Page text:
The Securities and Exchange Commission (“SEC”) announced that it filed 734 enforcement actions in the fiscal year of 2012 – surpassing 2011’s record results. Of these actions, 147 were against investment advisers, and another 134 were related to broker-dealers.1 As mentioned in last month’s Legal Risk Management Tip – “Private Fund Adviser Updates: The New SEC Presence Examination,” passage of Title IV of the Dodd-Frank Wall Street Reform and Consumer Protection Act (“Dodd-Frank”) eliminated the private adviser exemption to the Investment Advisers Act of 1940 (“Advisers Act”), subjecting previously exempt advisers to registration and regulatory oversight by the SEC. Consequently, 2012 saw an increase in private fund adviser enforcement cases, as well as cases involving managers of separate accounts, involving areas such as adequacy of policies and procedures, due diligence, disclosures, conflicts of interest and insider trading. Below is a summary of some of the more notable cases.
Record-Keeping, Compliance Policies and Procedures and Disclosures
In the Matter of Alpine Woods Capital Investors LLC and Samuel A. Lieber, IA Rel. No. 3154 (Feb. 7, 2011). Alpine Woods Capital Investors, LLC, a registered investment adviser with over $11 billion in assets under management, allegedly gave preferential treatment to two of its smallest mutual funds in allocations it received of initial public offerings (IPOs). Alpine’s Form ADV Part 2A falsely represented that it allocated IPO shares on a basis that was “fair and equitable.” In addition, the adviser’s actual allocation of the IPOs violated the firm’s policy and procedure protocols. Further, Alpine failed to disclose in the two funds’ prospectuses that IPO trading materially contributed to the performance of the funds and did not include any disclosures concerning the risks associated with short-term IPO trading. In accordance with a settlement agreement with the SEC, Alpine was ordered to pay a civil penalty of $650,000 and the firm’s CEO and portfolio manager, Leiber, was individually ordered to pay a civil penalty of $65,000.
In the Matter of OMNI Investment Advisors, Inc. & Gary r. Beynon, IA Re. No. 3323. The SEC charged OMNI Investment Advisers Inc. (“OMNI”) and Gary R. Benyon, CEO and CCO, with failing to establish, maintain and enforce a written code of ethics, as required under Advisers Act Rule 204A-1, and also with failing to maintain and preserve certain books and records, as required by Advisers Act Rule 204-2(a)(10). Beynon was living outside the country at the time, and performed almost none of the compliance responsibilities his position required. The SEC found that the firm failed to adopt and implement a compliance program. Furthermore, the SEC found that Beynon “backdated his signature” on advisory contracts before responding to an SEC subpoena for the documents and “never performed numerous” CCO functions, such as reviewing employees’ financial reports. As part of a settlement offer, Beynon was barred from compliance and supervisory capacities and fined $50,000 for OMNI’s complete noncompliance with Rules 204-2(a)(10) and 204A-1.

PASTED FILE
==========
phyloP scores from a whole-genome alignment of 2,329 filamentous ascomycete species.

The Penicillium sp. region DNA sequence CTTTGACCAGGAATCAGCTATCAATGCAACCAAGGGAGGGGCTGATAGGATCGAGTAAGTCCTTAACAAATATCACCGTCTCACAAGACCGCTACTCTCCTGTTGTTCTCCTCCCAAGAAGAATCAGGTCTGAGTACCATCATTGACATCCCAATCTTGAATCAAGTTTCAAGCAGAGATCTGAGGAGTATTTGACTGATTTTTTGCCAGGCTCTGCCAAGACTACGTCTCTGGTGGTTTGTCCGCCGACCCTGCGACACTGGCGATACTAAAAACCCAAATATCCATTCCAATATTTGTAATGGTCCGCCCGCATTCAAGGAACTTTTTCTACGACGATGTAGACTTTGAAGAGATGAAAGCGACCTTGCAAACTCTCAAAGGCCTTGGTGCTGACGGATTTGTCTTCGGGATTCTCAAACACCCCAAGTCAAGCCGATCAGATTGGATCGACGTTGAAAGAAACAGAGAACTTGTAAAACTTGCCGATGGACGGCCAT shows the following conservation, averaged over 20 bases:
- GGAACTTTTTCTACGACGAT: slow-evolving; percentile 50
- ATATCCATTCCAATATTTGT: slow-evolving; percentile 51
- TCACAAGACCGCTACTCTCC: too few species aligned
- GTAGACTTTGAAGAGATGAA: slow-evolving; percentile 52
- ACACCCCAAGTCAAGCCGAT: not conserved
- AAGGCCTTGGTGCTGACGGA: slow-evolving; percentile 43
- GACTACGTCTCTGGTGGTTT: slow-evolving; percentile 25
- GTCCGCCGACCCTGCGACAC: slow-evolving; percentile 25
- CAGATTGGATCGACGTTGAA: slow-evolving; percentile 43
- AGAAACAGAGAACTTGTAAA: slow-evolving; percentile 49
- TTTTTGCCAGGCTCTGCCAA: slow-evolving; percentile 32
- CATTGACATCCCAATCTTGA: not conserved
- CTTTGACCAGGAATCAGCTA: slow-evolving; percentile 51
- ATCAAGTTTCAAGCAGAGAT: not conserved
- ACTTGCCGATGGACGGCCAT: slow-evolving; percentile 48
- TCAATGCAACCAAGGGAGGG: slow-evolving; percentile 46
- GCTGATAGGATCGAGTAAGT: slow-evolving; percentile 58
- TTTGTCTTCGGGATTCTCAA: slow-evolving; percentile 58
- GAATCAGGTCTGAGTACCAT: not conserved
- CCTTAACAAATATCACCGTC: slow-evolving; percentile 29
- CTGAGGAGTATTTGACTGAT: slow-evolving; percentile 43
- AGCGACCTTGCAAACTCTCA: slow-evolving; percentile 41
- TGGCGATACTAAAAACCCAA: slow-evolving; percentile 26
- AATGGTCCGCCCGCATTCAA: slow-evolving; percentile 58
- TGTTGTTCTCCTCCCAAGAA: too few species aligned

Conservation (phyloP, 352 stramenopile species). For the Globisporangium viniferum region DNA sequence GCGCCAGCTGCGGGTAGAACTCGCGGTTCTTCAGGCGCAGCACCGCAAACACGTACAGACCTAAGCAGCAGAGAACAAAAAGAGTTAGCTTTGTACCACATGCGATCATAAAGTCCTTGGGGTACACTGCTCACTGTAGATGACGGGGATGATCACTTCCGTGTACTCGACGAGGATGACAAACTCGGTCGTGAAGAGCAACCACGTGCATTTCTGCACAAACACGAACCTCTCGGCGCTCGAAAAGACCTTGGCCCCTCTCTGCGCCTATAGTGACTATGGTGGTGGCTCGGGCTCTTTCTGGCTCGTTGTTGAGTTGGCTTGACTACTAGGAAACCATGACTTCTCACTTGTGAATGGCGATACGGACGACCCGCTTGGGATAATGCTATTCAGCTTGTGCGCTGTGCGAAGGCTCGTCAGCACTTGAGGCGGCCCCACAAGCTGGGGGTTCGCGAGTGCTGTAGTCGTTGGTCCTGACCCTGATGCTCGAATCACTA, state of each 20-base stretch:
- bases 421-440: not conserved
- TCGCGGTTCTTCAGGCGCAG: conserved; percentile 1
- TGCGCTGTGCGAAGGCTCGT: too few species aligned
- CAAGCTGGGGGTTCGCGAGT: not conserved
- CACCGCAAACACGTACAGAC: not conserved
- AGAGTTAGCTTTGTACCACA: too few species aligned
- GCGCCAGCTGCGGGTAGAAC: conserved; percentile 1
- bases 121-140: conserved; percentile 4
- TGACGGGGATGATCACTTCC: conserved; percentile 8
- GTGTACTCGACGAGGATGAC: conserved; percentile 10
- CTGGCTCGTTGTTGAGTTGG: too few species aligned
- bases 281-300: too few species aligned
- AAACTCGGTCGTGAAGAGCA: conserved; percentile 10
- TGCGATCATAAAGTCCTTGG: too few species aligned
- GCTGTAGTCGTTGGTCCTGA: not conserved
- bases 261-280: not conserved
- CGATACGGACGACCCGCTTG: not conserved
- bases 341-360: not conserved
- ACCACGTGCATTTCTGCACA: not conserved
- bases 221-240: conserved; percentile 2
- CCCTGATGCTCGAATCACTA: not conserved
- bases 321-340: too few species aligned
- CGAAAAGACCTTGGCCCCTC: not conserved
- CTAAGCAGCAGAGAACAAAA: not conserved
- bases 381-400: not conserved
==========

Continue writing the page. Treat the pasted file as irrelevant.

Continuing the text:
Social media has been an area of increased emphasis by the SEC where the focus has shifted to retention and supervision requirements of firms. Earlier this year, the SEC released a National Examination Risk Alert addressing investment adviser use of social media, the need for advisers to have policies regarding the use of social media, and outlining specific factors that need to be addressed by these policies.
The enforcement action cited to by the SEC in their Risk Alert was In re Anthony Fields et. al, Inv. Adv. Act Rel. No. 3348 (Jan. 4, 2012). Here, the SEC alleged that Fields made fraudulent offers of fictitious securities through various forms of social media, reported false and materially misleading information to the Commission on AFA’s Form ADV, failed to maintain required books and records and to implement adequate compliance policies and procedures, and published false and materially misleading information on the websites of both AFA and Platinum. While the court this month found Fields “not guilty” on the charges related to social media (although he was fined $150,000 and his IA registration revoked for other charges), this will clearly be an area of focus by the SEC in the new-year.